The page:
A New Spectroscopic and Photometric Analysis of the Transiting Planet Systems TrES-3 and TrES-4

Sozzetti, Alessandro; Torres, Guillermo; Charbonneau, David; Winn, Joshua N.; Korzennik, Sylvain G.; Holman, Matthew J.; Latham, David W.; Laird, John B.; Fernandez, José; O'Donovan, Francis T. et al.
Bibliographical reference

The Astrophysical Journal, Volume 691, Issue 2, pp. 1145-1158 (2009).

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We report new spectroscopic and photometric observations of the parent stars of the recently discovered transiting planets TrES-3 and TrES-4. A detailed abundance analysis based on high-resolution spectra yields [Fe/H] = -0.19 ± 0.08, T eff = 5650 ± 75 K, and log g = 4.4 ± 0.1 for TrES-3, and [Fe/H] = +0.14 ± 0.09, T eff = 6200 ± 75 K, and log g = 4.0 ± 0.1 for TrES-4. The accuracy of the effective temperatures is supported by a number of independent consistency checks. The spectroscopic orbital solution for TrES-3 is improved with our new radial velocity measurements of that system, as are the light-curve parameters for both systems based on newly acquired photometry for TrES-3 and a reanalysis of existing photometry for TrES-4. We have redetermined the stellar parameters taking advantage of the strong constraint provided by the light curves in the form of the normalized separation a/R sstarf (related to the stellar density) in conjunction with our new temperatures and metallicities. The masses and radii we derive are M sstarf = 0.928+0.028 -0.048 M sun, R sstarf = 0.829+0.015 -0.022 R sun, and M sstarf = 1.404+0.066 -0.134 M sun, R sstarf = 1.846+0.096 -0.087 R sun for TrES-3 and TrES-4, respectively. With these revised stellar parameters, we obtain improved values for the planetary masses and radii. We find Mp = 1.910+0.075 -0.080 M Jup, Rp = 1.336+0.031 -0.036 R Jup for TrES-3, and Mp = 0.925 ± 0.082 M Jup, Rp = 1.783+0.093 -0.086 R Jup for TrES-4. We confirm TrES-4 as the planet with the largest radius among the currently known transiting hot Jupiters.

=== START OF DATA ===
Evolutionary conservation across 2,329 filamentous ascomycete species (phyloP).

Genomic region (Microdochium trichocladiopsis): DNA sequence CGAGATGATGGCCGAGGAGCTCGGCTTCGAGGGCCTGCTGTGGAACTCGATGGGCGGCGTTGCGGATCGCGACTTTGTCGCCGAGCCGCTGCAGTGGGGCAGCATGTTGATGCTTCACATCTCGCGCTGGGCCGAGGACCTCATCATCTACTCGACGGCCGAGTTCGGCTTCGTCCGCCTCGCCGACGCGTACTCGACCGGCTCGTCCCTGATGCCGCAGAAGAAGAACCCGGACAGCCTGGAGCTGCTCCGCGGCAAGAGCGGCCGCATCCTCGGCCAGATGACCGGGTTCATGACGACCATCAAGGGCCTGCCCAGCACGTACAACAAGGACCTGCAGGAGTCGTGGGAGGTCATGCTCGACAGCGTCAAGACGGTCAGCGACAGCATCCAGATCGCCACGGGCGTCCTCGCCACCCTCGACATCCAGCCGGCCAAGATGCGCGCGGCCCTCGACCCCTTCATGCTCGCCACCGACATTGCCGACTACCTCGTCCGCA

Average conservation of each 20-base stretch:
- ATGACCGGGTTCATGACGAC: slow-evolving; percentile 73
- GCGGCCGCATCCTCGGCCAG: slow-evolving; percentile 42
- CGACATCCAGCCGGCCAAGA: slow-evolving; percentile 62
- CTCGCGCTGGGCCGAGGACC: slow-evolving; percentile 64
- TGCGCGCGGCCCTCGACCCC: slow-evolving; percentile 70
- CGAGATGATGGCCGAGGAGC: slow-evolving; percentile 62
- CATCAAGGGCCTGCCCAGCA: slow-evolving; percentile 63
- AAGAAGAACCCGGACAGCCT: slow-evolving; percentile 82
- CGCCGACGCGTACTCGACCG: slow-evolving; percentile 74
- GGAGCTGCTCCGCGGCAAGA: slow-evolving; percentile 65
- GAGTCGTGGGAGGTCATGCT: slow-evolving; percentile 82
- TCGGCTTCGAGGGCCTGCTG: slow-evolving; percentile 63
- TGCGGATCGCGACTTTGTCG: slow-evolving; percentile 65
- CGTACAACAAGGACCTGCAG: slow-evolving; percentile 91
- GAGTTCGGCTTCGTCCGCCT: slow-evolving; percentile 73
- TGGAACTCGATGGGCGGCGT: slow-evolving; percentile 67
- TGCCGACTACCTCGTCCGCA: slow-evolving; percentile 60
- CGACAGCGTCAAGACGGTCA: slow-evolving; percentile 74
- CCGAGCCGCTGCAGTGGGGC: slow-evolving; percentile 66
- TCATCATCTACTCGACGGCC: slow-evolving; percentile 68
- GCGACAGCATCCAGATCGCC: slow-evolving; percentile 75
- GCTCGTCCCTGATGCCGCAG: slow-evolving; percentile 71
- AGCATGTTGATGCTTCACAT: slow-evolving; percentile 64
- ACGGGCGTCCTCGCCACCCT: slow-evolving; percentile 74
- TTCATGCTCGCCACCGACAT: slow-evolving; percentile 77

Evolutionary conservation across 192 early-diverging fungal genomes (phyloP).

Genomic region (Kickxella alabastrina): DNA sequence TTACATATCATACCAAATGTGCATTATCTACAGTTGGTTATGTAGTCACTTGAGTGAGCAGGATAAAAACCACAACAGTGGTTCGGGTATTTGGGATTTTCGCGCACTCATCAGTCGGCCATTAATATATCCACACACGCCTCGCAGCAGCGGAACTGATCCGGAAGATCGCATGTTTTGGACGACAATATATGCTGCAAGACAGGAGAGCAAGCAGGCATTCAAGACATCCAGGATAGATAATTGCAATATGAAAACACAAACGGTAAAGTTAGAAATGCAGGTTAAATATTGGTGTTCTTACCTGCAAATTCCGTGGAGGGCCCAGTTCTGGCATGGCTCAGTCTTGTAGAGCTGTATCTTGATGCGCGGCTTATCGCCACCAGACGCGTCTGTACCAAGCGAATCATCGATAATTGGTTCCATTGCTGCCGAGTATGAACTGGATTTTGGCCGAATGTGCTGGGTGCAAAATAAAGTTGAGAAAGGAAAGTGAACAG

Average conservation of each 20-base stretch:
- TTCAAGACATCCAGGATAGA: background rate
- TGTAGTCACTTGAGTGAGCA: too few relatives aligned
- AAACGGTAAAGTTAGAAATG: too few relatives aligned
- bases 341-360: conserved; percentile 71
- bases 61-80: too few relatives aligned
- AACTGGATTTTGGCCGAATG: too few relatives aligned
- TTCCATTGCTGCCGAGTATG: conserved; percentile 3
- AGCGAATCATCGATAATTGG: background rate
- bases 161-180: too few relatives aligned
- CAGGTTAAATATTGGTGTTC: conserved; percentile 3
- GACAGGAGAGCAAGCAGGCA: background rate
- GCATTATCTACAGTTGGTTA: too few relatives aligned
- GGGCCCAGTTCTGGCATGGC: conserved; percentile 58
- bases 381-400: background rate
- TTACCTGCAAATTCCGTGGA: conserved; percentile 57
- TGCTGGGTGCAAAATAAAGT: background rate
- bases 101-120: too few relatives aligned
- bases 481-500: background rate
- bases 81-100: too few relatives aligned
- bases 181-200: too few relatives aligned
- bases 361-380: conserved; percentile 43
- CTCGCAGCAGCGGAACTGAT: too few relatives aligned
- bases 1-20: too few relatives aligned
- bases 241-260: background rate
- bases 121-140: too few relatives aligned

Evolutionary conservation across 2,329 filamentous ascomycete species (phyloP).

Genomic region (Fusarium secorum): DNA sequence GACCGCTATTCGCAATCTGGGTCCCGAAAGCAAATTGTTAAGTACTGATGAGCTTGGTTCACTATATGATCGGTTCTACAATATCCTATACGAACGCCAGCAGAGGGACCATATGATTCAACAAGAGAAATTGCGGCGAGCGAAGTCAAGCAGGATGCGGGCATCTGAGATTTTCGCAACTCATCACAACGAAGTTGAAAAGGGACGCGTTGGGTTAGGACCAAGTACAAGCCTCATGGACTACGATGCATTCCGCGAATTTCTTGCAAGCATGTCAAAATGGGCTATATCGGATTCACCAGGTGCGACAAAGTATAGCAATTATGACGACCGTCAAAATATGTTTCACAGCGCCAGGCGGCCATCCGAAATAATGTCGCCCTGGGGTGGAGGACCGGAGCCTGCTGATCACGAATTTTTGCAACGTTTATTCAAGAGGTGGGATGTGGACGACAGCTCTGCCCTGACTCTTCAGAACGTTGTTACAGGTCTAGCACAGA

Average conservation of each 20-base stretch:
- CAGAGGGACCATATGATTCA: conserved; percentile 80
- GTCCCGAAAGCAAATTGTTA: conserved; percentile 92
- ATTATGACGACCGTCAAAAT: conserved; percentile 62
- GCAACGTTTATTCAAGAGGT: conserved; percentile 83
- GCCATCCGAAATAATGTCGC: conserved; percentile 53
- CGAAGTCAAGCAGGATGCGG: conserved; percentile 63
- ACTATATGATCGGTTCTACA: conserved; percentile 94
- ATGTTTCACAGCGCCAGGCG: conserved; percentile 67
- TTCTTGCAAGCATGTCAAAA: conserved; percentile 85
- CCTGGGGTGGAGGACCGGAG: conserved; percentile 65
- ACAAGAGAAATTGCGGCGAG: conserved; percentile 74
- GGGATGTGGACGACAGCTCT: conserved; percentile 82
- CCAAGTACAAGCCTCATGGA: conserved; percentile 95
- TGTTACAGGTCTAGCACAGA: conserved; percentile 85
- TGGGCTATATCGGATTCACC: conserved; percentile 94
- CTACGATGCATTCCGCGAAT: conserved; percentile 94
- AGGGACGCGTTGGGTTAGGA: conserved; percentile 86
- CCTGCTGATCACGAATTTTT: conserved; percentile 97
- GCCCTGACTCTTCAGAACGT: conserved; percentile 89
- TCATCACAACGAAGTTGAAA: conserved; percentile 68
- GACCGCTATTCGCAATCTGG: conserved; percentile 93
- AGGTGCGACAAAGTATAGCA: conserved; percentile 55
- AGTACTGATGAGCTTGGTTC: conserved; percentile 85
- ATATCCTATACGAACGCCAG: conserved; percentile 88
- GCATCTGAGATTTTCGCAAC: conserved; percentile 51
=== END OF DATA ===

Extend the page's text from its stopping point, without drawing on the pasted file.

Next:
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The principal objectives of this project are: 1) to study the structure and dynamics of the solar interior, 2) to extend this study to other stars, 3) to search for extrasolar planets using photometric methods (primarily by transits of their host stars) and their characterization (using radial velocity information) and 4) the study of the planetary